A fellow blogger from the UK contacted me today. She lost her brother to addiction. She wrote a moving post that I want to Guest Post here so here goes. Here's a link to her blog: https://alisonkerwin.com/blog/
This is Allison's Guest Post
I wish I knew then what I know now
This picture was taken on my brother Danny’s 40th birthday.
Just a few hours later we, and our two younger sisters, were sipping champagne in a nightclub. Just a few months later he was telling me he needed my help as he’d been taking heroin. Just five years later I was reading the eulogy at his funeral.
I applaud all those who are trying to support people and raise awareness about addiction. And I take my hat off to every single brave soul that has shared their story publicly. You are all incredible and should be enormously proud of yourselves.
But I want to share something from the other side. I want to speak directly to the families of addicts. The people that feel they can’t carry on.
My brothers addiction caused me so much pain and frustration because I loved him so much and couldn’t keep him clean. He lied to me and our family. He caused our parents so much worry that my mum lost the ability to sleep. And sometimes, I’ll confess, I thought my life might be easier if he wasn’t around. Watching someone you love self-destruct and hurt your entire family, and being powerless to help is horrible and my sympathy goes out to anyone in this position.
When Danny died I felt (and continue to feel) that he had fallen off a cliff. I was trying to reach him but couldn’t quite grasp his hand to pull him back up. I was so used to there always being another day, another clean period, another reason to believe, that I couldn’t and still can’t comprehend that there is no hope. For he is gone. We are out of second chances.
And now he’s not here we see and continually talk about how incredible he was. We miss his humour because he was so full of banter, never missing an opportunity to wind someone up. We miss his kindness and loyalty. He was so fiercely protective of us all that it feels as if these invisible arms we always had wrapped around us have disappeared. We miss the way he supported and loved our mum and dad, and the incredible bond and relationship he had with his teenage son. We miss everything about who he was. He was so much more than the addiction that stole him from us.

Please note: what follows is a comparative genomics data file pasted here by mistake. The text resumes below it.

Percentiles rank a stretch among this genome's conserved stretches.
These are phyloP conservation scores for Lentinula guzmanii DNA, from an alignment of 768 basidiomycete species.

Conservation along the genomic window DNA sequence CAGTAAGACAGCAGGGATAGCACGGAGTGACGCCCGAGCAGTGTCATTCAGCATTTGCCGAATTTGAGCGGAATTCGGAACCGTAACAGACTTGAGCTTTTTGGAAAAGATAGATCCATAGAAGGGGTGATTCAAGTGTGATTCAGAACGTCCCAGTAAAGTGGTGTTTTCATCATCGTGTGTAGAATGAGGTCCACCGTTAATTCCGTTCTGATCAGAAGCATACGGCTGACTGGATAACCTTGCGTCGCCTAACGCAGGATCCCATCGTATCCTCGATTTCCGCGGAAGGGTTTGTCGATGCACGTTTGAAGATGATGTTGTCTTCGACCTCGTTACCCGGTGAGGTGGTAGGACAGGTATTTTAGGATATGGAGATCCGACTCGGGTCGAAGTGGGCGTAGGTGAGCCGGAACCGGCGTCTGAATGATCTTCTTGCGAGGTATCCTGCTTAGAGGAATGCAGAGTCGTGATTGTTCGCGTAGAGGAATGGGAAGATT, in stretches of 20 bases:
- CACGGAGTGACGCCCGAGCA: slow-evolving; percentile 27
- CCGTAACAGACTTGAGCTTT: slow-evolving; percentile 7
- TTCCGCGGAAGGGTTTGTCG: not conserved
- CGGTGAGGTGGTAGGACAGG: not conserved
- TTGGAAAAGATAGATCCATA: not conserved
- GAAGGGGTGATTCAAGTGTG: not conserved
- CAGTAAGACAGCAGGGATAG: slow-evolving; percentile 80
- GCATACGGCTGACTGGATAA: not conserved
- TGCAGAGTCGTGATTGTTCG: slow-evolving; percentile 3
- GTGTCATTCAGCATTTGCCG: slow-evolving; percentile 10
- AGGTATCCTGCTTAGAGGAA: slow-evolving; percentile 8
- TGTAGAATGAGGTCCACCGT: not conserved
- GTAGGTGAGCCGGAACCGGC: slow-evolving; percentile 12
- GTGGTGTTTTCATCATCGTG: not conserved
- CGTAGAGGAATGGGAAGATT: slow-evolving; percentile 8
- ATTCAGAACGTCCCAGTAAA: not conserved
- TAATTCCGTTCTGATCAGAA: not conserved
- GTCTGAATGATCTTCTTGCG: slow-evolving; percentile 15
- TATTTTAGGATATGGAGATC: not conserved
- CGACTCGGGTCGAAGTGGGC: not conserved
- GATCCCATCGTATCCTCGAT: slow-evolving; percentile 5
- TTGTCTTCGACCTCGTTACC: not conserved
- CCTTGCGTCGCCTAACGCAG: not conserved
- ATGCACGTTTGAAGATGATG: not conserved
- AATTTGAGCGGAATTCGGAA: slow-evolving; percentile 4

I felt inspired to share our story in the hope other families could learn something from us. My book, The Counsellor, tells my brothers story and the impact he had (both wonderful and painful) on my family. I share the first year of my grief, the heartbreak of losing my dad just seven months later and how through it all, I developed an understanding of addiction in a way I never had before. I often think about everything I have learnt since his death and wish I knew then what I know now. But as I can’t turn back the clock the least I can do is share my thoughts with you. So here goes…
- I wish I knew that only he could save himself. I wish I had encouraged him to seek help more and not tried to do it for him. I couldn’t fix him.
- I wish I had listened more. He tried to tell me and help me understand but I had already judged him and thought I knew best. I should have listened.
- I wish I was able to talk about his struggles openly and release the shame that comes with addiction. I am not ashamed. I love and idolise him more now than I ever did as I appreciate how hard he had to fight.
- I wish I checked in more. Days and milestones mattered so much and I wish I had paid them more attention. If you are reading this and you’re in recovery, well done. We are all so proud of you.
- I wish I knew that the gift of time was precious and not to be taken for granted. I wish I had appreciated every minute and wish we’d had more of them.
Loving addicts is not easy. It’s downright hard. But losing them is so much harder because you/they don’t get another chance to try again. The hope that you spend your lives clinging on to is gone. As I say at the end of my book, if you think it hurts watching your loved one self-destruct, you are going to hate how it feels when you have to accept they are never coming back.
No matter what you are going through, keep talking. Sending you lots of love.
Learn more about Alison Kerwin’s book The Counsellor: A powerful true story about addiction, grief and love.